British artist Tess Jaray just curated a show of paintings that don’t use paint and the other paraphenalia of the painter’s studio. Readers of this blog may or may not know that I’ve been going on about this phenomenon for a long time—I first wrote (and published) about it in 1988. Painting by other means. In any case, I came across an interview with Jaray in which she says the following:
“My own view is that a lot of theory and art writing now is for those who really long to be able to see, and find it very difficult. And it is difficult. People look, but they don’t quite know how to see, therefore they scrabble around to find a way of understanding, and they do it through words, which are often useful and helpful and interesting, but sometimes they get out of hand, so that the words themselves become a language which really has nothing to do with the visual. And this is where the changes are occurring – the shift in many areas from the visual to the verbal, because the verbal is easier.”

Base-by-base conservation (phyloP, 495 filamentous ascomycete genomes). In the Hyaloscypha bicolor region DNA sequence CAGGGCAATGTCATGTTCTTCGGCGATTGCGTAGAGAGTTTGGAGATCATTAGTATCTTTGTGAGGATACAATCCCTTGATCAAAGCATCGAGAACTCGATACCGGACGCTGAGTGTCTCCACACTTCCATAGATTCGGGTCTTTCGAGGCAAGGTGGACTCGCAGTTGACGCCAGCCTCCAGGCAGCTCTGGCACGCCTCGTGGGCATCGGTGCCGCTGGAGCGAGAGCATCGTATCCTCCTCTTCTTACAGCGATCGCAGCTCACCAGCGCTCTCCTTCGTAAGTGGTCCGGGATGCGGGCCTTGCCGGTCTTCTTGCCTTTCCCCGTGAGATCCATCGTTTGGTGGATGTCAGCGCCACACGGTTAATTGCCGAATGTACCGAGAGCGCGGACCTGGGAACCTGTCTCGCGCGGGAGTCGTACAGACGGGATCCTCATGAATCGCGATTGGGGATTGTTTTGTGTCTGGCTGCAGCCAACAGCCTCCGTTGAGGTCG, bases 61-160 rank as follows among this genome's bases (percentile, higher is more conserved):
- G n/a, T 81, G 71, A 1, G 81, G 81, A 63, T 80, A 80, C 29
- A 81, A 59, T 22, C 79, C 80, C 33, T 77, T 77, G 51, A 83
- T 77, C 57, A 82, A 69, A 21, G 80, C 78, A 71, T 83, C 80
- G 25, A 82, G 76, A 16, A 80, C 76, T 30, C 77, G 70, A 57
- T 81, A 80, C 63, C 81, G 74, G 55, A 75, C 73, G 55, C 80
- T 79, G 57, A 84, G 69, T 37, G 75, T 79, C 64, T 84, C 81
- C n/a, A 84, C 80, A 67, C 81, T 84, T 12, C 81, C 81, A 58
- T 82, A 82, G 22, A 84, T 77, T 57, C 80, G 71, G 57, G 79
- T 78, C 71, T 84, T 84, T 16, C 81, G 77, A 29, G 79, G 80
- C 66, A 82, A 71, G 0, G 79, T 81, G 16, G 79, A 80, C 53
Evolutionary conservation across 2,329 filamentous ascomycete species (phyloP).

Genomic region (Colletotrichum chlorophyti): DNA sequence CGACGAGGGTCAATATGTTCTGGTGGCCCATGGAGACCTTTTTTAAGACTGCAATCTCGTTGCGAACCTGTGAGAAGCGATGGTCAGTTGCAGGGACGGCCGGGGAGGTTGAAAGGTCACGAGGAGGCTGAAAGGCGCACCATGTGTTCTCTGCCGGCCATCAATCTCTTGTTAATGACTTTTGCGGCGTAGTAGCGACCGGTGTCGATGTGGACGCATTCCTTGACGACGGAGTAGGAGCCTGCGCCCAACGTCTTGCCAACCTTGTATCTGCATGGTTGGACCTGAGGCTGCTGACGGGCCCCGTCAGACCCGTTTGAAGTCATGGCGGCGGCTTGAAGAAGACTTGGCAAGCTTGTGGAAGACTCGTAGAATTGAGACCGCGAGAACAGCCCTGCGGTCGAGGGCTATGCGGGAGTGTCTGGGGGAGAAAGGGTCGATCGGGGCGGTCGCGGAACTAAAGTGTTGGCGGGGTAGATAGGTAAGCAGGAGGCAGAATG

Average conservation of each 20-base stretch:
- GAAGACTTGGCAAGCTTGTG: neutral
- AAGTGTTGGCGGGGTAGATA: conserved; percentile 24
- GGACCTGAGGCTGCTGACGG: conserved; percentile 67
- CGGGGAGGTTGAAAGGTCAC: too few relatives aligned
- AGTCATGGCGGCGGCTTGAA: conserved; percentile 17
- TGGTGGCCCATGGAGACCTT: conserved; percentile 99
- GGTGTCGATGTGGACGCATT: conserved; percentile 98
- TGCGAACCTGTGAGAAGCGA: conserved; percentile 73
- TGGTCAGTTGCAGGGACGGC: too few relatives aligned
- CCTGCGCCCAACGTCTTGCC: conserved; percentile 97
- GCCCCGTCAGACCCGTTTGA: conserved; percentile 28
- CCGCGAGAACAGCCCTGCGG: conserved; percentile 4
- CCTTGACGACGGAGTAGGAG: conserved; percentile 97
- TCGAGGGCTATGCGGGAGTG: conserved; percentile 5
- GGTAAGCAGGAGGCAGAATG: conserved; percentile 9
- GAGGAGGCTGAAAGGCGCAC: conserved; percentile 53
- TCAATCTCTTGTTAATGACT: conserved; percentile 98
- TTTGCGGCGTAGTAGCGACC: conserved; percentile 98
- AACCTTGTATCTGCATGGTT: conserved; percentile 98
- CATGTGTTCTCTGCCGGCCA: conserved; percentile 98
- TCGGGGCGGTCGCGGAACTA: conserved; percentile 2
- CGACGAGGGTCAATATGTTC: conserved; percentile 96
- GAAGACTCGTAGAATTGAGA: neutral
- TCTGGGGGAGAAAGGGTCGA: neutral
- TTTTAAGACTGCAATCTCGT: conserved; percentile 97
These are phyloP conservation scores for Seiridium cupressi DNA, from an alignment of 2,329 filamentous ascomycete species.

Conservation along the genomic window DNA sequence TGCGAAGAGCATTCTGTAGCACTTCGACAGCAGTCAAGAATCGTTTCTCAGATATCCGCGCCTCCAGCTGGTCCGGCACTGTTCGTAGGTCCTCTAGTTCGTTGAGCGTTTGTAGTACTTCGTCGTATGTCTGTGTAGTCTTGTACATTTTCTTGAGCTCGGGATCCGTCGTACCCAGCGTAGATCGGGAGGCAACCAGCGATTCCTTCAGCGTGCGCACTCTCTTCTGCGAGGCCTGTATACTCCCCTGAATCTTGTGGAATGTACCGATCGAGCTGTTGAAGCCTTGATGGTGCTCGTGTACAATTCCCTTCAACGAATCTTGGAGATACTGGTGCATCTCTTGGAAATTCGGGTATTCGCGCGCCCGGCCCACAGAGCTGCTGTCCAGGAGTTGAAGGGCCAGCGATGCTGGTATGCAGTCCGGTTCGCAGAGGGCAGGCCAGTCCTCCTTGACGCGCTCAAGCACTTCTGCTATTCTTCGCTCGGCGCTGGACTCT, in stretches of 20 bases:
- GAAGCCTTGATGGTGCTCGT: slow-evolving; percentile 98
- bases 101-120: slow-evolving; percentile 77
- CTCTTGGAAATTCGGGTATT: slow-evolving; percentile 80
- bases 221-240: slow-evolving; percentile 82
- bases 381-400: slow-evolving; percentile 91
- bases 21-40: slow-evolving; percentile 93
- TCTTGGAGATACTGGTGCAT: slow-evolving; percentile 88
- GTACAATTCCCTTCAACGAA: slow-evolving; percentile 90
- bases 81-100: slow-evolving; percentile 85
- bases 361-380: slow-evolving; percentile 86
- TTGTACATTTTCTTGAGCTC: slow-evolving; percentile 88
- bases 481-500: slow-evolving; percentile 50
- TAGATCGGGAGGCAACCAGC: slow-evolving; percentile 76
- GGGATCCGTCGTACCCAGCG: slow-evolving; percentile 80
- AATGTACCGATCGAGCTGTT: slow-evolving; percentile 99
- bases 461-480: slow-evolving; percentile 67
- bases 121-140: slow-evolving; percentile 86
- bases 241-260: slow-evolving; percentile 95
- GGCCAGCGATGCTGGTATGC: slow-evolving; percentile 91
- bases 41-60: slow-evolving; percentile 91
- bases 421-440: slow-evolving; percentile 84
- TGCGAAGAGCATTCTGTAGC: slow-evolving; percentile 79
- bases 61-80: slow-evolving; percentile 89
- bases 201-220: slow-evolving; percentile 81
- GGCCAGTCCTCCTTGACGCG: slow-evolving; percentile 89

This doesn’t strike me as the usual anti-intellectual position, neither is it unnecessarily critical. She does not say that viewers are incapable of seeing, just that seeing is difficult. It’s difficult for anyone, including artists, and honest people will agree. To recognize this difficulty might also be to recognize a certain unavoidable level of conceptuality, because “seeing” is also part of making. Once an artist sees what they are doing, the job is pretty well done. This might be a good answer to artists who complain about how hard it is to get the results they want; seeing what they’ve already got is the hardest part.